Running throughout the summer and until mid-November, the Musée Jean Cocteau in Menton is celebrating the works of Valerio Adami, an Italian illustrator and painter, recognizable for his strong black lines dividing vivid colour fields.
A wonderful retrospective that pays tribute to an artist who, for more than five decades, has drawn heavily upon the visual idioms of Pop Art with its cartoonish imagery, flatness, and eye-popping colours to offer rich and complex paintings, drawings and photographs inspired by events and characters from European history, philosophy, and literature.
Born in Bologna in the spring of 1935, Adami began studying art at the age of 10 under the tutelage of prominent painter Felice Carena, before moving on to the Accademia di Brera, where he was placed in the atelier of Achille Funi. After winning the Marzotto Prize in 1958, he held his first solo exhibition the following year at Milan’s Galleria del Naviglio. At the time, Adami’s works were expressionistic and influenced by the likes of Roberto Matta and Wilfredo Lam, but by his second exhibition in 1964, he had already moved to a new style of painting reminiscent of French Cloisonnism, with objects taken out of perspective and context to allow the public to see them anew.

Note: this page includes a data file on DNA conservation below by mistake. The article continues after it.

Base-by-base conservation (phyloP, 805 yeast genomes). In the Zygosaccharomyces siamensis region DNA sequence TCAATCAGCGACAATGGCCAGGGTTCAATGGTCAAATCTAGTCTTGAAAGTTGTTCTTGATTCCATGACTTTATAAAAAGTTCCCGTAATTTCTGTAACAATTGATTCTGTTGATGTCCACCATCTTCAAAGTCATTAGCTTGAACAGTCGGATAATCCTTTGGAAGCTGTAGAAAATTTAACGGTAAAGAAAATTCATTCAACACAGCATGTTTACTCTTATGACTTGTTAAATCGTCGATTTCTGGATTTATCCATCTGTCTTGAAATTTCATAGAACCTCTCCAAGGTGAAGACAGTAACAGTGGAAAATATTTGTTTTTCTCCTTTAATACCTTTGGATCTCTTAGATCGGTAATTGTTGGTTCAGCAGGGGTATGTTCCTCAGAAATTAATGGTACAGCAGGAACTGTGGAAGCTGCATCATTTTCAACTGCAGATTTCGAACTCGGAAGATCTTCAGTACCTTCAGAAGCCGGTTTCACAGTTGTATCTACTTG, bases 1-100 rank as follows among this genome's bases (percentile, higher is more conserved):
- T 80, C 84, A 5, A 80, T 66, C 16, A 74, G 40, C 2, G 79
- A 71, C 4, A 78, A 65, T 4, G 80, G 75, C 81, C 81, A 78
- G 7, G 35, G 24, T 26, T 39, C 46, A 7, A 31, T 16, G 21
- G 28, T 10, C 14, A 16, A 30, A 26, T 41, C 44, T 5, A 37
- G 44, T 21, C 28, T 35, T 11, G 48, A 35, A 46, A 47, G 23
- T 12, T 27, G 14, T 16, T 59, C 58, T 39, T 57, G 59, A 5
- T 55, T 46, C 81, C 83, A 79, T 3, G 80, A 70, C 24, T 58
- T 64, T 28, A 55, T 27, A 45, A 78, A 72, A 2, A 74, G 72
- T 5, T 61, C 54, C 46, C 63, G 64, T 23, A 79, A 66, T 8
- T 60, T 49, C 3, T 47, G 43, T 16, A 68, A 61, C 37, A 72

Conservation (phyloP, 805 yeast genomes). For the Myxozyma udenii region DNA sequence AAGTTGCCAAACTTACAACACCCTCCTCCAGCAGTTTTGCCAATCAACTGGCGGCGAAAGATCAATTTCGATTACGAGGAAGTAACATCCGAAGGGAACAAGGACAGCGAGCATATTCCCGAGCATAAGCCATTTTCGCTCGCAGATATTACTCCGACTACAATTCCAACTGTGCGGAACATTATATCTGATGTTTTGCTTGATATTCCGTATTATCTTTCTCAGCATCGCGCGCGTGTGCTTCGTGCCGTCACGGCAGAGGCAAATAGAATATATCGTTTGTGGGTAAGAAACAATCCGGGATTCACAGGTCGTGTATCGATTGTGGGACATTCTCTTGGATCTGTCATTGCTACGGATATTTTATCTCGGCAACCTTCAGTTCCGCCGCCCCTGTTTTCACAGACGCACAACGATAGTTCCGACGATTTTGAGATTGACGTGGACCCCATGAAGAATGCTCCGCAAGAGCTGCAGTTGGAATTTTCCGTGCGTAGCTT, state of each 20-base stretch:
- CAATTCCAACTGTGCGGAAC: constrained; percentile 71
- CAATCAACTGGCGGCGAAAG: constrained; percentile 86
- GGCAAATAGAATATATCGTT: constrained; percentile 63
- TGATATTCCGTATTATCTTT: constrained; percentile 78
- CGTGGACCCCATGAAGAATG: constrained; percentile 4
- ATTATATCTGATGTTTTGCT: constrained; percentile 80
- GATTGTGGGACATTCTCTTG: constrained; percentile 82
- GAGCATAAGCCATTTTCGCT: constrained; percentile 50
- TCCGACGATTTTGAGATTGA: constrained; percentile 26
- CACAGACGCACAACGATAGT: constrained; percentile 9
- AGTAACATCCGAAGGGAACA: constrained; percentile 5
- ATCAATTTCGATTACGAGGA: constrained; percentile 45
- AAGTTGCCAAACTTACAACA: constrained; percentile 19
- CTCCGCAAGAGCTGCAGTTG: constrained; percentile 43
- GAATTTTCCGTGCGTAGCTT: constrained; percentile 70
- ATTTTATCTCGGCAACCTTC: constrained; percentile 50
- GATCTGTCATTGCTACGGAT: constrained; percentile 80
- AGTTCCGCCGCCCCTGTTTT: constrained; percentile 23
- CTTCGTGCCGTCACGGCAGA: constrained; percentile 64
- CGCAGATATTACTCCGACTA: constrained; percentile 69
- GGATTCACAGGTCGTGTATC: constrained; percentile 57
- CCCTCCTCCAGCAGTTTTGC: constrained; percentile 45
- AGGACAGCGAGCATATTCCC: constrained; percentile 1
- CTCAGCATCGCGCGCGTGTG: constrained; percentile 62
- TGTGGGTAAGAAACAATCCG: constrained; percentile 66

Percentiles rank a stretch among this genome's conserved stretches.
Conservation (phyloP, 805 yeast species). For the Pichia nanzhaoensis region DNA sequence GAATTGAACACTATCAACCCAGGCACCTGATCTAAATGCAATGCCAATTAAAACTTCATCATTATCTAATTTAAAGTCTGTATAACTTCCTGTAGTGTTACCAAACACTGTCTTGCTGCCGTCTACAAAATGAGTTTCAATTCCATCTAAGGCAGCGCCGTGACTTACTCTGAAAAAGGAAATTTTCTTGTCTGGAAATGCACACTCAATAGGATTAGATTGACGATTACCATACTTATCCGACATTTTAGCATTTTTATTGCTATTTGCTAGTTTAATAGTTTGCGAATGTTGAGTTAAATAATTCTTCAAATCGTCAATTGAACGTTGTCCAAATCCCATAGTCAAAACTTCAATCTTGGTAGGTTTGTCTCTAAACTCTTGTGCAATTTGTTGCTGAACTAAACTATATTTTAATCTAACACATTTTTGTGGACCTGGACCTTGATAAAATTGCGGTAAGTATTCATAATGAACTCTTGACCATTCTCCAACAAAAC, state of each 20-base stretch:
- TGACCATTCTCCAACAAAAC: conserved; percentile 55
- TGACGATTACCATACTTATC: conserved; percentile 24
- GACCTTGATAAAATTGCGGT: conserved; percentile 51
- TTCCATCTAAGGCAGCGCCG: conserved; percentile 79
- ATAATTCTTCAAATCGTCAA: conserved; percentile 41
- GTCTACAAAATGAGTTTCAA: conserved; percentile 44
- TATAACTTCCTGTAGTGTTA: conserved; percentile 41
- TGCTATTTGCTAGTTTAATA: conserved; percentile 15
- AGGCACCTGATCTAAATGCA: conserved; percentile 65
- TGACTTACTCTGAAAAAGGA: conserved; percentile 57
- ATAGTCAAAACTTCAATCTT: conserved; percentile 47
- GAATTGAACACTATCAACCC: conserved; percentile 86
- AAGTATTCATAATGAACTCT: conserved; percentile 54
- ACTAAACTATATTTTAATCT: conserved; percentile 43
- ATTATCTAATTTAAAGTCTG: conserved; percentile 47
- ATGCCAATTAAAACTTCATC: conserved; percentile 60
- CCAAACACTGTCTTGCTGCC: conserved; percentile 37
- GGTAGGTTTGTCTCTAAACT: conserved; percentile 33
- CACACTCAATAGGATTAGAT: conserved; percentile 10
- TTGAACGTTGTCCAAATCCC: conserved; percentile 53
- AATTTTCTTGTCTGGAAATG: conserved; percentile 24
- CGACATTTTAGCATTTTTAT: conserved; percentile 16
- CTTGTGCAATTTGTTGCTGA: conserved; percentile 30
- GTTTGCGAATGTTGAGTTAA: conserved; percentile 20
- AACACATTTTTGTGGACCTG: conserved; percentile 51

In the 1970s, Adami’s subject matter expanded to include political comment as well as elements alluding to Western history, social values, and literature, featuring such heroes of modern culture as Freud, Joyce, and Walter Benjamin, often evoking rather ruefully the world they desired but failed to create.
Although Adami’s artworks lack visual depth, they exude an undeniable vibrancy due to the deep colours and strong black lines he has used throughout his career. They are also tinged with retrospection and melancholy as his characters are often depicted alone within a vast landscape, or facing away from each other rather than interacting, conjuring the fragility of life and the possibility of salvation through art.
The exhibition, “Adami, ligne(s) de vie” runs until the 5th of November at the Musée Jean Cocteau collection Séverin Wunderman in Menton.
Musée Jean Cocteau collection Séverin Wunderman
2 quai de Monléon
Tel: +33 4 89 81 52 50
Lead image by Paolo Schubert [CC BY-SA 3.0 ], on Wikimedia Commons; edited (cropped); exhibition poster courtesy Musée Jean Cocteau collection Séverin Wunderman, according to Valerio Adami, Sarasvati, Dea della Poesia, 2016 © ADAGP, Paris 2018